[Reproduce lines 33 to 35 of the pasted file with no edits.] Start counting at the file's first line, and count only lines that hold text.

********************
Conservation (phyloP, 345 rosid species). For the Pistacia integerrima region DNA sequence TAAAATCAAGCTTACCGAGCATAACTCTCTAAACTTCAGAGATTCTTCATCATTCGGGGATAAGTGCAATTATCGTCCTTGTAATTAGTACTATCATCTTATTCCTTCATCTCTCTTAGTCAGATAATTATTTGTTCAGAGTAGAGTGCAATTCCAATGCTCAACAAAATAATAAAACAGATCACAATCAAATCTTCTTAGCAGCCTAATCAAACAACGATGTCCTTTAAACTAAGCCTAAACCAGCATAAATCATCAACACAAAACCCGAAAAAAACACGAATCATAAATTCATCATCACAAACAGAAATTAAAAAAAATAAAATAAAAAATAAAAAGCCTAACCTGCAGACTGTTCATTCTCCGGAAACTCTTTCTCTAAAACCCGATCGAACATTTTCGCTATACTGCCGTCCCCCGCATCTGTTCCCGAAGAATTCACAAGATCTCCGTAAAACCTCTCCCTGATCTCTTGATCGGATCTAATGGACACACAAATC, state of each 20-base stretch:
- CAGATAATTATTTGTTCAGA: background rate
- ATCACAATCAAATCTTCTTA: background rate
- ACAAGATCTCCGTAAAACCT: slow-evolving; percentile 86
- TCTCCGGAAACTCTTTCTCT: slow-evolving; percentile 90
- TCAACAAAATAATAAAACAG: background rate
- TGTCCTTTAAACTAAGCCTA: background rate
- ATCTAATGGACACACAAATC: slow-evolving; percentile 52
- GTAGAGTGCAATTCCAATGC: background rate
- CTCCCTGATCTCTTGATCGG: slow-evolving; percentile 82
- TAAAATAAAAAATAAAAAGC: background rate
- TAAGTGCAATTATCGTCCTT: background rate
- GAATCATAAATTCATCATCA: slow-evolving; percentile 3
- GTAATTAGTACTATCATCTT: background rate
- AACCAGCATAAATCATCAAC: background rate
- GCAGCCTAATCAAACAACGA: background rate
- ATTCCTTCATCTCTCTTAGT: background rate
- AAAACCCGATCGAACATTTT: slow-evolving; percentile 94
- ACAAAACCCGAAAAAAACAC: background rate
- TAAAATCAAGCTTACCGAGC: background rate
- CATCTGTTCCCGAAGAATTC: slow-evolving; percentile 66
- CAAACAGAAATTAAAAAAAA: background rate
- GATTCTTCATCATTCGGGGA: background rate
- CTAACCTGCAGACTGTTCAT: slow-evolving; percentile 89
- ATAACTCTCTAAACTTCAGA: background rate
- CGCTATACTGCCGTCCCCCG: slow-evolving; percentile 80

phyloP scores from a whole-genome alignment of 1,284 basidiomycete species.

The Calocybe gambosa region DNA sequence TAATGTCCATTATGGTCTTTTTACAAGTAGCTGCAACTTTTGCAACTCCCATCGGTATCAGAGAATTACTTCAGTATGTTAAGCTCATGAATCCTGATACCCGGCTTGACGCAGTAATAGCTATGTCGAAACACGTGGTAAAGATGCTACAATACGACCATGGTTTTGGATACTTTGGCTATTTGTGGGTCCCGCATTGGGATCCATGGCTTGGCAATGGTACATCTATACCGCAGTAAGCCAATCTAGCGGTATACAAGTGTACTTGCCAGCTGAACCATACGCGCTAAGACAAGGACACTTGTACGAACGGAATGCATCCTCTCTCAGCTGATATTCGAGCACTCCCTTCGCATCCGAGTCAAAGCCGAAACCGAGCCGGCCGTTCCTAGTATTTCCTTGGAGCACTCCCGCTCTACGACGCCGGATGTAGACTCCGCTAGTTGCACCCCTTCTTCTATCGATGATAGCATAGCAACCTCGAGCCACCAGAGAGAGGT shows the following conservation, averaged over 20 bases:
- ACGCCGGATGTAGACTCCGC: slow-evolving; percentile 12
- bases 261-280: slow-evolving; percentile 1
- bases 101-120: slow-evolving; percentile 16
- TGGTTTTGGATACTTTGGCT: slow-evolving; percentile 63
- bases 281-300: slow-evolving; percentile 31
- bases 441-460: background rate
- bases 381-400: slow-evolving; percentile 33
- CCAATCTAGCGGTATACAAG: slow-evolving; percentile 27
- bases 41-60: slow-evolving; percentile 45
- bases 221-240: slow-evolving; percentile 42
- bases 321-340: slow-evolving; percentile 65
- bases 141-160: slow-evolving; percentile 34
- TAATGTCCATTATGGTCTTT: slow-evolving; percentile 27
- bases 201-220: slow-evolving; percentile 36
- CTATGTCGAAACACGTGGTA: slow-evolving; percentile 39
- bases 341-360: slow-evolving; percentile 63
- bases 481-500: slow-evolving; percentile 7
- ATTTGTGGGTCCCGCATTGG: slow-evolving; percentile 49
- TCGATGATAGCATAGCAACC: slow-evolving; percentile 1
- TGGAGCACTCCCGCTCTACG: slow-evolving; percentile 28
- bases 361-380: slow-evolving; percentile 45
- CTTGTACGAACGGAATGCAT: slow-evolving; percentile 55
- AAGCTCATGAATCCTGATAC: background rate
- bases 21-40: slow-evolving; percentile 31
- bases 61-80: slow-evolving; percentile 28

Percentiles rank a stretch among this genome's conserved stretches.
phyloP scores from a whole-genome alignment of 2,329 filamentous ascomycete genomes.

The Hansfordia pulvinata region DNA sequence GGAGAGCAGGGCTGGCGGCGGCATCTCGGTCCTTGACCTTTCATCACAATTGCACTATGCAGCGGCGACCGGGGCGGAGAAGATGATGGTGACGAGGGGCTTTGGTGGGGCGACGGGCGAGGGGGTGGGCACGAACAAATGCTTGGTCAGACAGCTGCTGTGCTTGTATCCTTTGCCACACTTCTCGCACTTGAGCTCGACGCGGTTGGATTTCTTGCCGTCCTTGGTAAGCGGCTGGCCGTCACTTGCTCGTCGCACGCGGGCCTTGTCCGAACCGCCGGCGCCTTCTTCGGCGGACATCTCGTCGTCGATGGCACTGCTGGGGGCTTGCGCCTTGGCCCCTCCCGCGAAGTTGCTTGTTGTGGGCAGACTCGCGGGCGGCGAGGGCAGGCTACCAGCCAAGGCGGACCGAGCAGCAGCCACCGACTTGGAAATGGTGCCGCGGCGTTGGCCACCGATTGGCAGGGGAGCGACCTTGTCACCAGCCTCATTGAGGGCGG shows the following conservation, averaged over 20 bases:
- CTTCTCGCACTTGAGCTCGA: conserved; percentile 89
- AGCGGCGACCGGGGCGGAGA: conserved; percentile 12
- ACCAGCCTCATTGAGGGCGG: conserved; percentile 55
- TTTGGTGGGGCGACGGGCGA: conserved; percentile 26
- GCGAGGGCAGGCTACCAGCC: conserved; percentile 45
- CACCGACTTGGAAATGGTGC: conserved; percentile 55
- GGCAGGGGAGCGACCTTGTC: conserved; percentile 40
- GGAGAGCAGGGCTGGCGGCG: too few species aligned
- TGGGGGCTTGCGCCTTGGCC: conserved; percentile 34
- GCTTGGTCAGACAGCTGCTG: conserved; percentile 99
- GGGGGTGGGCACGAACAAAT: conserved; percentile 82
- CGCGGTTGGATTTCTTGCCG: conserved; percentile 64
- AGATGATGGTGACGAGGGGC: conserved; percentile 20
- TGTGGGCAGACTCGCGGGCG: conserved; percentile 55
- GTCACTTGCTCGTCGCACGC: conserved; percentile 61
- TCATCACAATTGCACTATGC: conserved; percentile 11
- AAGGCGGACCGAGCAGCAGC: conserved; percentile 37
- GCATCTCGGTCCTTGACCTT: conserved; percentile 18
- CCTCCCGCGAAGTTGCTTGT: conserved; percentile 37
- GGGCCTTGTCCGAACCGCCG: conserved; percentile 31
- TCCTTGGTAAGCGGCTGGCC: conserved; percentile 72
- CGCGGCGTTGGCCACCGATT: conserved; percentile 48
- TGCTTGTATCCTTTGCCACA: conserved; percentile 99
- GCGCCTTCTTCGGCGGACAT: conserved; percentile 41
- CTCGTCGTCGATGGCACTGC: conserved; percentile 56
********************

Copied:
- bases 281-300: slow-evolving; percentile 31
- bases 441-460: background rate
- bases 381-400: slow-evolving; percentile 33